SACRAMENTO (CBS13) — Converted school buses, known as Skoolies, are a growing trend on the West Coast. Many say they are called to build a cozy tiny home on wheels.
One Sacramento man is saying the county is shutting down his goal to take his own skoolie on the road, calling his renovated bus “bad for the neighborhood.”
John Fuller has been transforming this skoolie outside of his Sacramento home for about six months. Now the county is forcing him to take a backseat, saying it’s illegal to keep it on his property. They’re forcing him to shut the door on his dreams of taking his tiny home on the road.
Fuller has been battling with the county to keep his skoolie on scene. He says skoolies are a growing trend along the West Coast.
“A lot of people are using them as tiny homes,” Fuller said. “At the drop of a hat, I could drive across the country if I want to.”
If you tour his Sacramento neighborhood, you’ll see plenty of RVs parked at homes, including one belonging to Joan Paytan. She says she’s a big fan, but other neighbors don’t see this as an RV and tipped off code enforcement.
“I can understand the neighbors are a little concerned with that sitting in the driveway,” Paytan said.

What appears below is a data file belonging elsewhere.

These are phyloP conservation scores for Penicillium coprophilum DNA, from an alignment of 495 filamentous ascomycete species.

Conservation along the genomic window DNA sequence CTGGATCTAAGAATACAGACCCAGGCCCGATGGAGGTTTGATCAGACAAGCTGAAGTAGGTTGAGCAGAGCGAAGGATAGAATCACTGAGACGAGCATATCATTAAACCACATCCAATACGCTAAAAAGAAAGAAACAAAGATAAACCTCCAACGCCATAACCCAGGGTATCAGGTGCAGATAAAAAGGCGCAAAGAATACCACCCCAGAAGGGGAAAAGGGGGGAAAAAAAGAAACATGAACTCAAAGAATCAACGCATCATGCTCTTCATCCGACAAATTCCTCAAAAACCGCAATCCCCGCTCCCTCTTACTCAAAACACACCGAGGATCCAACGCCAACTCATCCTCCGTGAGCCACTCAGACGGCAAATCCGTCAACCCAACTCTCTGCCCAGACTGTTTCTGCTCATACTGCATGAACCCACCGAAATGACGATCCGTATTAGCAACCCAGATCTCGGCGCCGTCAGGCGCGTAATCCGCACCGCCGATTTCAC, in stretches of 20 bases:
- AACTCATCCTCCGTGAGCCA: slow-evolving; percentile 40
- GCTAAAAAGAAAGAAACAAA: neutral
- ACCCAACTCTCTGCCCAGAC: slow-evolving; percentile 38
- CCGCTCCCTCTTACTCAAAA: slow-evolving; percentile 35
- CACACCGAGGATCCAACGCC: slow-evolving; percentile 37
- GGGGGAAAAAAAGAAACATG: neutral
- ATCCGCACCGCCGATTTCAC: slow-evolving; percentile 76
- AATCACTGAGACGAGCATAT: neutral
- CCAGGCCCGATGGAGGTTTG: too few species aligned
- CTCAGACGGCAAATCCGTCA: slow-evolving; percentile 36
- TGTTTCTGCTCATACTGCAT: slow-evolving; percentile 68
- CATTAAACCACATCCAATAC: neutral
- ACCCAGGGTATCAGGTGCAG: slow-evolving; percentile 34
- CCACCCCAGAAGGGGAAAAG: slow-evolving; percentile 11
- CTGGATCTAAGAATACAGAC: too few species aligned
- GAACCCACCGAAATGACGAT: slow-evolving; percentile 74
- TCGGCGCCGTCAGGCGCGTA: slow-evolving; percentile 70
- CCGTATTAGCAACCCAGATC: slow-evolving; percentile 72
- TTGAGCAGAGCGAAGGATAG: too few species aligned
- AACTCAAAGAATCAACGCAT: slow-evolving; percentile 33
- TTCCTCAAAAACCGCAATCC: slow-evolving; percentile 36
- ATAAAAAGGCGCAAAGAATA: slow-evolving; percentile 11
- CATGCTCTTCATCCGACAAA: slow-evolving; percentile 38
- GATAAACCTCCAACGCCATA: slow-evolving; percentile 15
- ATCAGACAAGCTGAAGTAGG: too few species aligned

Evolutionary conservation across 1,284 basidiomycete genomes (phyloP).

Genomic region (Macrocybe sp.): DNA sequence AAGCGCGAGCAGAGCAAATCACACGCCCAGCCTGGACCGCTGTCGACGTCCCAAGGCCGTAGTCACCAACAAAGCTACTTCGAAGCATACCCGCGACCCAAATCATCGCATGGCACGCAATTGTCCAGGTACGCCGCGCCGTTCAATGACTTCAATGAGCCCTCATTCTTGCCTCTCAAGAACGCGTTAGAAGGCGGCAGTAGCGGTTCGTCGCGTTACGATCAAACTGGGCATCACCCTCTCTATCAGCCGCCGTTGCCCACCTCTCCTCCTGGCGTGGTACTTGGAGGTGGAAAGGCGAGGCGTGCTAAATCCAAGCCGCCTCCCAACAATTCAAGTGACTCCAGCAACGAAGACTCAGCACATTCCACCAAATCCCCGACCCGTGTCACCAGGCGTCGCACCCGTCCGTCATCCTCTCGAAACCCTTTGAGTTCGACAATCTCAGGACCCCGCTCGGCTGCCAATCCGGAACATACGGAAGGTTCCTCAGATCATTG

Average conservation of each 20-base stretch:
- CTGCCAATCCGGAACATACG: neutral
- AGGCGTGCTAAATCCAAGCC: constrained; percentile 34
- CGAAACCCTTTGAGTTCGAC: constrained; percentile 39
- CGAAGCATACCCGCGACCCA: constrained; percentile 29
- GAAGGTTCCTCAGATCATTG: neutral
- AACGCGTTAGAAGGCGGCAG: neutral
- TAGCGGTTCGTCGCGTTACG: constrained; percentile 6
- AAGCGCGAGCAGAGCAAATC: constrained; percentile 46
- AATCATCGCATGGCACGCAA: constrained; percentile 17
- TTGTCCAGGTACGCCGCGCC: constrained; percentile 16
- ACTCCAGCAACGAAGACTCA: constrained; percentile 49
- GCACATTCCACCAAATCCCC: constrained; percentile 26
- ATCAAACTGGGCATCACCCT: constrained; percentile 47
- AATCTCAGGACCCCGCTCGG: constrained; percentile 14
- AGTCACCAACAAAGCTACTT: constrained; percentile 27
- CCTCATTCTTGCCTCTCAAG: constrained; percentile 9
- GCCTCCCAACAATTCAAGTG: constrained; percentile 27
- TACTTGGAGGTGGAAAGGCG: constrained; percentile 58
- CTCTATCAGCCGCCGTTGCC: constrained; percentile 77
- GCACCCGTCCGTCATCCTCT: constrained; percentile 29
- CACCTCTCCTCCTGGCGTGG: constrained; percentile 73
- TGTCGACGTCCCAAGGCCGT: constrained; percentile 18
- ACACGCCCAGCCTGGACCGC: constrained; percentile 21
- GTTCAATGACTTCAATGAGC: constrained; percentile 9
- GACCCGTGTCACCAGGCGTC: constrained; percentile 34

The county said they got a report the bus had been there for months, didn’t run, wasn’t registered and was covered in a thick layer of dirt.
Fuller says that’s all not true. He received a courtesy violation from the county which says his skoolie is not a motor home and it’s illegal to park on his property. Sacramento County Code Enforcement said the converted bus is considered a commercial vehicle and must be parked elsewhere.
Fuller said he made sure to “remove every piece of evidence it was a commercial vehicle” by taking off the school district and school bus lettering.
Despite the work he put in, including registering the bus with the DMV as a motorhome, the county says, “Mr. Fuller’s bus was built to be a bus, and while he may have repainted it and taken the seats out, it still looks like a bus and the county still considers this to be a bus.
So now Fuller is fresh out of a place to park.
“Maybe if I paid someone to convert my skoolie it would be okay,” he said.
Fuller said he does not want to put any more time or money into the motor home because he’s not going to be allowed to keep it.
At last check, the county gave him one month to remove it from his property.